College Football Hall of Famer Gene Washington discussed his journey from segregation to open doors of opportunity at Michigan State at the College Football Hall of Fame for Black History Month.
The two-time All-American wide receiver was invited by the National Football Foundation to join a roundtable at the CFB Hall, which took place on Feb. 22 in Atlanta.
Washington, 73, took part with fellow College Football Hall of Famers Thom Gatewood of Notre Dame and John Wooten of Colorado to discuss the integration of the game and celebrate the “Breaking Barriers” exhibit that opened at the museum for Black History Month. The roundtable will be hosted by fellow CFB HOFer Don McPherson.
“It’s an honor to be included,” Washington said. “I’m so blessed to be a part of the Hall of Fame when you to think of the situation I came from. A lot of black athletes from the segregated South didn’t get the chance I had at Michigan State.”
Washington played for Michigan State coach Duffy Daugherty’s Underground Railroad teams that won national titles in 1965, as voted by UPI, and 1966, as honored by the NFF’s MacArthur Bowl as co-champions with Notre Dame.
He says he owes his boarding pass out of segregated Carver High in Baytown, Tx., to Willie Ray Smith, a legendary coach at nearby segregated Pollard High in Beaumont. His son Bubba Smith played for him, and Bubba and Washington faced each other in football and basketball as seniors in the 1962-63 school year.
When Willie Ray Smith steered Bubba to Daugherty, he encouraged Daugherty to recruit Washington, who was an otherwise unknown talent due to segregation.
As Washington can explain at the roundtable, it was a different time. Media coverage of segregated schools was typically limited to black newspapers. Recruiting services blanketing the nation were far off into the future.
But the affable Daugherty was ahead of the game with a network in the South. Willie Ray Smith and other black high school coaches trusted Daugherty with Michigan State’s reputation for black stars on the Spartans’ 1954 and 1956 Rose Bowl teams. The reputation expanded through clinics Daugherty gave in the South that were his response to Jim Crow.
Daugherty’s Underground Railroad was born in Atlanta about the same time as the Civil Rights movement. When he arrived to speak at an Atlanta clinic in the 1950s, he was disturbed Jim Crow barred black high school coaches from attending.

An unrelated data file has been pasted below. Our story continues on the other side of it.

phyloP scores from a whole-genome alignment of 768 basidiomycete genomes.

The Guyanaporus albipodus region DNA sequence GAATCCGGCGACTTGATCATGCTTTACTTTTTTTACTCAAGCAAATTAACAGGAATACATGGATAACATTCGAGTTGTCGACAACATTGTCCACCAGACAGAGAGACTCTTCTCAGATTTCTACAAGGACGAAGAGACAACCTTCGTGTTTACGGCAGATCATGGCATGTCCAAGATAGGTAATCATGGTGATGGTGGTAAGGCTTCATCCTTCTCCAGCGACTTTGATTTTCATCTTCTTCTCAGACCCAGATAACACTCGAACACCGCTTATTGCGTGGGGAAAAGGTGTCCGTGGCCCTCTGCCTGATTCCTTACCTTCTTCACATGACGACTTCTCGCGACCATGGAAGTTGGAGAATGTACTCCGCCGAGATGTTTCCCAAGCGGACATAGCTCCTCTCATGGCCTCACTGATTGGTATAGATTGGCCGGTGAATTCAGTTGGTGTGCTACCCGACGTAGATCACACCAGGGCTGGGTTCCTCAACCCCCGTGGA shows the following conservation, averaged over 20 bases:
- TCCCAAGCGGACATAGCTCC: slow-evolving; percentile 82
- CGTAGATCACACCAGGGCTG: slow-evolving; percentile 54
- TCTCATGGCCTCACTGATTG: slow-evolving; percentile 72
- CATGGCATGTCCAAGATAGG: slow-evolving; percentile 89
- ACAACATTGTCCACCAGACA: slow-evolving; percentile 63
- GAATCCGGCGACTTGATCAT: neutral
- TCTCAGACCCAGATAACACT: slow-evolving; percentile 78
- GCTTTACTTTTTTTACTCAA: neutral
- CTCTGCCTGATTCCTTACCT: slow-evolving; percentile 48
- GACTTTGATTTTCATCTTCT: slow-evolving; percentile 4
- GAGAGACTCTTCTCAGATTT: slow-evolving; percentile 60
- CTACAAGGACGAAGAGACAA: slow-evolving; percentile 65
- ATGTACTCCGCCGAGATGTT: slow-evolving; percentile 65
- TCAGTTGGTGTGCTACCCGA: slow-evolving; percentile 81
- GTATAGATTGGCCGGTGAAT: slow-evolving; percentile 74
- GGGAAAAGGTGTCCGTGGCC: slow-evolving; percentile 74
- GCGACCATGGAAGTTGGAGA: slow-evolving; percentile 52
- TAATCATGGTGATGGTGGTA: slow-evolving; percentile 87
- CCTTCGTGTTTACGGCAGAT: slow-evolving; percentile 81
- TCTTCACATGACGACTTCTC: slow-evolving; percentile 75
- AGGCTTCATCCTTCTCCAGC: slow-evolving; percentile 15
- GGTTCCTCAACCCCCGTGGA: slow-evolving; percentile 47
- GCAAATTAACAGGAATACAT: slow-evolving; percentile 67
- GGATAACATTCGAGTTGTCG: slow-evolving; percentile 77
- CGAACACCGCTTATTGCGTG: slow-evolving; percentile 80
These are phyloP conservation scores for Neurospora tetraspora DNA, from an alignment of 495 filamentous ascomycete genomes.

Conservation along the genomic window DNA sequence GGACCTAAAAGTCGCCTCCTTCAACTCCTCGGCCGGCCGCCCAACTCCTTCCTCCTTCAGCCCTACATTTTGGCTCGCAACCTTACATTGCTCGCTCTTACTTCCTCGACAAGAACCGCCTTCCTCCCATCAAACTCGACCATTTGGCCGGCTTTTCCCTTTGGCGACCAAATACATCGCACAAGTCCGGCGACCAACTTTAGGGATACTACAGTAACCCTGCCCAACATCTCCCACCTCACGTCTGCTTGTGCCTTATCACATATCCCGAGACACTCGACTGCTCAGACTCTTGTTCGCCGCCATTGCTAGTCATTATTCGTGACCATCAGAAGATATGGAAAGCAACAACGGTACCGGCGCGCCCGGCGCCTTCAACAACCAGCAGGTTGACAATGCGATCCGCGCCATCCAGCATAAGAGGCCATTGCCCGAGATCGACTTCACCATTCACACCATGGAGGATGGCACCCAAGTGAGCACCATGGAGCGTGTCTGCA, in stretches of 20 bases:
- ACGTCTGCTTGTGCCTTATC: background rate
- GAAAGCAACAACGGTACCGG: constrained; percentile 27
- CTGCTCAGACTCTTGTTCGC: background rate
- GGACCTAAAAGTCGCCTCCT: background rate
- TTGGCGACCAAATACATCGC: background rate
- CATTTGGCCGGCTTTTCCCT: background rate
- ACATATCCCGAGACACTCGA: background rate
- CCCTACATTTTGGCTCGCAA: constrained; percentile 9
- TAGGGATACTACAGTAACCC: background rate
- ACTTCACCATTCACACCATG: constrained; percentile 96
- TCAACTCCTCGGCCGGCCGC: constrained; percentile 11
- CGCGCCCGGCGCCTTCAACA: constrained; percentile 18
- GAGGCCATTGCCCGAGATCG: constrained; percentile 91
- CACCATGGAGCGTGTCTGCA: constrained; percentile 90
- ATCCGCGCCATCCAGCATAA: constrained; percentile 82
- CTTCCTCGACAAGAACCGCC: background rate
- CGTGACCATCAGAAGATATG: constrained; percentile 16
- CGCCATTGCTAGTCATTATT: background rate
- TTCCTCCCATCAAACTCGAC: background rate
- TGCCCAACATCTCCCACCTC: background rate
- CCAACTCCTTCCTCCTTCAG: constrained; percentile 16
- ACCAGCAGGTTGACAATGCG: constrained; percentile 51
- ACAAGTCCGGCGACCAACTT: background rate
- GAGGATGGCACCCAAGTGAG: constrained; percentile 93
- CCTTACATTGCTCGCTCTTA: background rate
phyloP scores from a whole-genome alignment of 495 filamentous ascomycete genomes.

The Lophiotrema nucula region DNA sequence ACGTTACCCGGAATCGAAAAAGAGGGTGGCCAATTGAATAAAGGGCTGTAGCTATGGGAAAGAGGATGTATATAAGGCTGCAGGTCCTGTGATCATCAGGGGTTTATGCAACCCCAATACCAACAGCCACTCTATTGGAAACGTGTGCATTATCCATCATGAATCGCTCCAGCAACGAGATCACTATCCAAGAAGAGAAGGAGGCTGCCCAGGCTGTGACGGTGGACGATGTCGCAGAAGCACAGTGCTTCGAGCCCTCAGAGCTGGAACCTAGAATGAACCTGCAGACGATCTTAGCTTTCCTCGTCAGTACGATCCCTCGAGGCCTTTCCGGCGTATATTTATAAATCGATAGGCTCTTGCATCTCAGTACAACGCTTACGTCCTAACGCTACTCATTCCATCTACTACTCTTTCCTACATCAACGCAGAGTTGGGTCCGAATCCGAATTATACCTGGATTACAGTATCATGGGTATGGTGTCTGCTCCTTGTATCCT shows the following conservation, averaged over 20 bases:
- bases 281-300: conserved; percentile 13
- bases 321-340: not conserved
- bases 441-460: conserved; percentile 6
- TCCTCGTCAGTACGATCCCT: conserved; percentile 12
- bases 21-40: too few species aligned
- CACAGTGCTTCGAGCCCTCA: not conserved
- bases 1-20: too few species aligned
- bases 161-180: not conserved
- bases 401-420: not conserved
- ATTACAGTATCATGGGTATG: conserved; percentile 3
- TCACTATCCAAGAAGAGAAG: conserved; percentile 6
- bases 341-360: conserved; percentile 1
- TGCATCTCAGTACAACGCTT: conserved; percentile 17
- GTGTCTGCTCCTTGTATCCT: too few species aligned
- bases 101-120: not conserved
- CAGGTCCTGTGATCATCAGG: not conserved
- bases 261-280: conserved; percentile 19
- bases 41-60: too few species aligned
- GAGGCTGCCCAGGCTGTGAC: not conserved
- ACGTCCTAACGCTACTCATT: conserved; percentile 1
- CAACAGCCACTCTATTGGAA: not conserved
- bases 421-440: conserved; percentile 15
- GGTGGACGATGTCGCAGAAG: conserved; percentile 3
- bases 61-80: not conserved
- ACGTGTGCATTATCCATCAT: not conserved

Daugherty subsequently staged his own clinics in the South for black coaches and invited them to clinics on Michigan State’s campus in East Lansing, Mi.
“I remember we would be doing our conditioning in the summer and Duffy would have me run patterns with (quarterback) Jimmy Raye throwing passes for the coaches to watch,” Washington said. “The first time I saw all these black coaches I was wondering where they were from. I asked some and they said they were from all these places in the South. I was surprised. Duffy never said anything about what he was doing. As I got older, I began to understand the leadership he was providing. Duffy led the way in setting aside time for black coaches. He really enjoyed those clinics.”
The Spartans’ 1965 and 1966 teams had unprecedented numbers of black players, with 20 players and 11 starters.
By contrast, Minnesota had only five black players on its 1960 national championship team and USC seven on its 1967 national championship team. But as an example of the doors Daugherty’s teams opened in the South and forced open wider nationwide, there were 23 black players on USC’s 1972 national title roster.
Daugherty’s first Underground Railroad player as a freshman in 1959 was lineman Clifton Roaf of Pine Bluff, Ark. Recently retired as a dentist in his hometown, he is the father of Willie Roaf, a College and Pro Football Hall of Famer.
Michigan State’s first Underground Railroad All-American was running back Sherman Lewis of Louisville, Ky. He was third in the 1963 Heisman Trophy voting.
Another milestone was the South’s first black quarterback to win a national title, Jimmy Raye of Fayetteville, N.C. He was the Spartans’ 1966 starter at a time when black quarterbacks were rare.
Washington also will be soon telling his story in an upcoming documentary, “Through the Banks of the Red Cedar,” produced by his daughter, writer/director Maya Washington. She is close to completing the fund-raising.
As Maya learned more about the doors Bubba Smith’s father opened for her father and the opportunities her father’s life provided her and other offspring from the Underground Railroad players, she was inspired to tell the story of Michigan State’s leading role in the integration of college football.
It’s one of two documentaries on Daugherty’s teams. “Men of Sparta” debuted last summer at Michael Moore’s Traverse City Film Festival. It was produced by Bob Apisa, the first Samoan All-American football player on the Spartans’ 1965 and 1966 teams.
The 1965 and 1966 teams featured four two-time All-Americans that are in the College Football Hall of Fame. George Webster was enshrined in 1987, Smith in 1988, Washington in 2011 and Clinton Jones in 2015. They are first foursome of black athletes from the same class named to the College Football Hall of Fame.
“We were together from our freshman year to our senior year at Michigan State,” Washington said, “Then we were all drafted in the first eight picks in the (1967) NFL Draft. It’s all because of the opportunity Duffy gave us.”